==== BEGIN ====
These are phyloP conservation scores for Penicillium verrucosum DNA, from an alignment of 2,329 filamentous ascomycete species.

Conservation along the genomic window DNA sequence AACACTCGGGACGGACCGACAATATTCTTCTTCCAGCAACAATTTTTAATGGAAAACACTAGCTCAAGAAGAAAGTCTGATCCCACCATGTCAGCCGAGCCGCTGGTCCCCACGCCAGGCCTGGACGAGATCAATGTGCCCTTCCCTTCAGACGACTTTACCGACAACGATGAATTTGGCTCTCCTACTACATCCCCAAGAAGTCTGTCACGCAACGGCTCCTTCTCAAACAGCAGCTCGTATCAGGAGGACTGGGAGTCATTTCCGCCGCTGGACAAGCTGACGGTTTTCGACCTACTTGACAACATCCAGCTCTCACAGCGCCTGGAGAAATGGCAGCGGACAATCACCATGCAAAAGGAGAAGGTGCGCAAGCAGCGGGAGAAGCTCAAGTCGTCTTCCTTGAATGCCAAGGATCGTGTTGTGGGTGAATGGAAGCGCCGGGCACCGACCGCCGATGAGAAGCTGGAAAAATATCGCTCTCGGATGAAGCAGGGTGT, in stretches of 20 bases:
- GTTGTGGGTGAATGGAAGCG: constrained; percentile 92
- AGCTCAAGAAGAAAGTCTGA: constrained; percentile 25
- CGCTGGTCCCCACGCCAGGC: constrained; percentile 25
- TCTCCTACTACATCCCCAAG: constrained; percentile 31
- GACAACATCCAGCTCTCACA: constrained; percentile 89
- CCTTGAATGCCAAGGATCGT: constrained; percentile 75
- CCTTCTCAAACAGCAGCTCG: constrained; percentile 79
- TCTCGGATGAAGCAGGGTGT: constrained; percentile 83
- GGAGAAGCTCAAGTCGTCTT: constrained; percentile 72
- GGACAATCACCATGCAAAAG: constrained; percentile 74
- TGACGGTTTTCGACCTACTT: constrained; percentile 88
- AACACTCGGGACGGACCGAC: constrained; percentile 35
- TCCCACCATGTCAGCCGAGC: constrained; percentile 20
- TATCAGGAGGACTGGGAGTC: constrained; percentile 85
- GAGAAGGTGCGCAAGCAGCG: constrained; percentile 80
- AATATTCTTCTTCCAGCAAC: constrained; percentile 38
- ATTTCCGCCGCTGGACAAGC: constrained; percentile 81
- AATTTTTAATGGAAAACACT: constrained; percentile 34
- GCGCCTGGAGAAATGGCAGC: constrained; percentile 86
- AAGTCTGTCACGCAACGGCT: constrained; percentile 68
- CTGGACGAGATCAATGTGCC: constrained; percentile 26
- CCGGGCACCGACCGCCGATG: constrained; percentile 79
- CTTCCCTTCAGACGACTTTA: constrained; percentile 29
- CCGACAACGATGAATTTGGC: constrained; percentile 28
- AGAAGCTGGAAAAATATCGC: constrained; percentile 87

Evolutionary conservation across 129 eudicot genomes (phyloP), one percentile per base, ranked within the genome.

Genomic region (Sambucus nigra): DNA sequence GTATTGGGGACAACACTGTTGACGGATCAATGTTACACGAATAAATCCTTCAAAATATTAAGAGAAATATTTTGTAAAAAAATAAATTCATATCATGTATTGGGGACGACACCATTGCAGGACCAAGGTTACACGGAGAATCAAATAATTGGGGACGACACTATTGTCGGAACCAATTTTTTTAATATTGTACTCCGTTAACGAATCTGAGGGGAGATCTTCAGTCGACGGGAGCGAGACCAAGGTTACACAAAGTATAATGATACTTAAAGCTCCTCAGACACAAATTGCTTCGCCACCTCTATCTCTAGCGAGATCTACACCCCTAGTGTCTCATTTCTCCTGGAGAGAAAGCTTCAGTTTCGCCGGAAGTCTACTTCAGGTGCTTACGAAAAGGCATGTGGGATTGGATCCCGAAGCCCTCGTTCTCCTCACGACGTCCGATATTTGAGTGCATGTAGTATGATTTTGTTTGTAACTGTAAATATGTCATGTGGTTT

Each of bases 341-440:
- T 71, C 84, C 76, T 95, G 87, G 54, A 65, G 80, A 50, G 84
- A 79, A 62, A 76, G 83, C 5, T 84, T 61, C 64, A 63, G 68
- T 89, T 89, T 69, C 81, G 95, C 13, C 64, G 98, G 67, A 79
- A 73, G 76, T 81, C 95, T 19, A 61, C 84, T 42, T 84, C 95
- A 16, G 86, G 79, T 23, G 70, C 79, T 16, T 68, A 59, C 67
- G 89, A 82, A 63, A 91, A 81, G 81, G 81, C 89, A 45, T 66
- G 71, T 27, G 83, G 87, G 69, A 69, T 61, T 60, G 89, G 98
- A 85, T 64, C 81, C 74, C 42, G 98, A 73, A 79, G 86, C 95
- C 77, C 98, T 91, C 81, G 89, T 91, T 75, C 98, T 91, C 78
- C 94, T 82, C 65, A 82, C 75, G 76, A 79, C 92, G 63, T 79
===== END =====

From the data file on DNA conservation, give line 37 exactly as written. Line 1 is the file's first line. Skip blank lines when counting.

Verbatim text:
- G 71, T 27, G 83, G 87, G 69, A 69, T 61, T 60, G 89, G 98